Remaining threat

The snow leopard, listed as Endangered by the International Union for Conservation of Nature, inhabits the alpine zone of Central Asia, with its main habitat in the Altai, Tian Shan, Kun Lun, Pamir, Hindu Kush, Karakorum, and Himalayan ranges. There are about 2 million square kilometers (770,000 square miles) of suitable snow leopard habitat.

Researchers estimate the total snow leopard population throughout its 13-country range at between 4,000 and 6,600 animals. About 60 percent of the population lives in China, particularly in the heart of the Tibetan Plateau and on the northern slope of the Himalayas.

However, snow leopard expert George Schaller of the New-York based NGOs Panthera and Wildlife Conservation Society writes in his 2016 book Snow Leopards, “such nebulous estimates are not surprising because many mountain ranges have been sampled at only a site or two, and no long-term monitoring of populations, lasting a decade or more, has been done to measure such dynamics as their birth and death rates.”

Between the 1950s and the 1980s, snow leopards suffered from severe poaching for their skin and bones. In 1989, China enacted its first ever Wildlife Protection Law, which categorized the snow leopard as a first class national level protected animal. Under the new law, local governments across the country began confiscating rifles, which contained the illegal poaching of the snow leopard and other wildlife.

Around the same time the government began establishing protected areas that include parts of the snow leopard’s range, such as Xinjiang Tumur Peak National Natural Reserve (established in 1985), Gansu Qilianshan National Natural Reserve (1987), Chang Tang National Natural Reserve in Tibet (1993), and Qinghai Sanjiangyuan National Natural Reserve (2000).

According to an October 2016 report titled An Ounce of Prevention: Snow leopard crime revisited from the UK-based NGO TRAFFIC, despite the fact that “hundreds of the endangered big cats are being killed illegally each year across their range in Asia’s high mountains,” the protection of the species in China is improving, and “the number of snow leopard skins seen openly for sale in markets by researchers has fallen markedly, particularly in China.”

Song Dazhao from the NGO Chinese Felid Conversation Alliance told Mongabay that compared with the other three wild big cat species in China — Amur tiger (Panthera tigris ssp. altaica), leopard, and clouded leopard (Neofelis nebulosa), the snow leopard is the most abundant and enjoys the best living conditions with the fewest human and natural threats.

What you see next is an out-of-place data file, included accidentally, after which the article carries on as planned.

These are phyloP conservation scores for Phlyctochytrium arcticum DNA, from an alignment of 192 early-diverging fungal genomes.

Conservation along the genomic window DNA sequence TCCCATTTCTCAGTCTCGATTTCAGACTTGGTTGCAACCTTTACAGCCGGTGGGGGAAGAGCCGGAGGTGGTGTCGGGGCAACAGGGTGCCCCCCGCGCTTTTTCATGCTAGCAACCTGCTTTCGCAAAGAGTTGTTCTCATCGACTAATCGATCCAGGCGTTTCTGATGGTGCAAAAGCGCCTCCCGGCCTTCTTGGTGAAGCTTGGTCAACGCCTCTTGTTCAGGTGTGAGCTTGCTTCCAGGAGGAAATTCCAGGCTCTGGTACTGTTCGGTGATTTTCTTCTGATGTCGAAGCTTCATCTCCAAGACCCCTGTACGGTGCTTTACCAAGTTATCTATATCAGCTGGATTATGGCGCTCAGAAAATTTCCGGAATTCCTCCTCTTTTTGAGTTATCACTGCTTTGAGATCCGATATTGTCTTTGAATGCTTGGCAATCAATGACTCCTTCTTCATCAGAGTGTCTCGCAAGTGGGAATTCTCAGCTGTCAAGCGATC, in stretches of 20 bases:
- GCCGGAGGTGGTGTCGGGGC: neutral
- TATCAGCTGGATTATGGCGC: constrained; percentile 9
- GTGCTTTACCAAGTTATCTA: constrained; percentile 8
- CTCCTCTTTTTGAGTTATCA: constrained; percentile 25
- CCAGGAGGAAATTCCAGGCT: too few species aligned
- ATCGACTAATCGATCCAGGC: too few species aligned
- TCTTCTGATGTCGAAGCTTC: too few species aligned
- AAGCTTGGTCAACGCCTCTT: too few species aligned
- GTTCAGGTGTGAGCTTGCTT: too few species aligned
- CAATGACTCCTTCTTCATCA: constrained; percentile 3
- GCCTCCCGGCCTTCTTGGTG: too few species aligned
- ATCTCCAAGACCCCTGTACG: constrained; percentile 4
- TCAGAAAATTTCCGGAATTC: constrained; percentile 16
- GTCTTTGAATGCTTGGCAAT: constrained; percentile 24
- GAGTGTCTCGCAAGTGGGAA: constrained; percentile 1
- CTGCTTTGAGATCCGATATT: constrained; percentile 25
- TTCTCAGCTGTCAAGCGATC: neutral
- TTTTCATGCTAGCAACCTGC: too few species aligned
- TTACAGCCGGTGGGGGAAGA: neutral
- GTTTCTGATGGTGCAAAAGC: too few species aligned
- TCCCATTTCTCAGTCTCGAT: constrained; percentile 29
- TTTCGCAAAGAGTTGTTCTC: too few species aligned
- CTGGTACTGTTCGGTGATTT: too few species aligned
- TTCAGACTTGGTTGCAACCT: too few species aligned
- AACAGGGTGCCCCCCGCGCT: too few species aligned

Over the past 60 years habitat loss and poaching have pushed the other three cat species toward extirpation in China. Snow leopards, on the other hand, have avoided these threats due to their unique habitat in the country’s sparsely populated hinterlands.

Schaller writes of snow leopards “the cat needs landscapes, parts of which consist of protected core areas for all species, and the rest devoted to achieving a measure of ecological harmony between habitat, wildlife, and communities with their livestock.”

The Sanjiangyuan region is a strong example of this landscape approach. However, with climate change, considerable snow leopard habitat may be lost because of an upward shift in the tree line and concomitant loss of the alpine zone.

In addition, illegal poaching, particularly retaliatory and non-targeted poaching, continues to threaten local snow leopard populations in China. According to domestic public media reports, in January 2017 alone, three snow leopards were found in hunters’ traps in Qinghai. A 2014 article in the journal Biological Conservation found via household interviews that 11 snow leopards were killed each year in the Sanjiangyuan region alone, a number equivalent to about 1.2 percent of the estimated snow leopard population there.

Wang Peng, a wildlife film director who recently showed a cut of his new film Saving Snow Leopards at the New York WILD Film Festival in Shanghai, told the Chinese news outlet The Paper that on several occasions he witnessed snow leopards being trapped by Tibetan nomads in retaliation for killing livestock. According to Wang, he has spent over 14,000 Yuan ($20,300) to save five snow leopards from Tibetan nomads in the Sanjiangyuan region and elsewhere.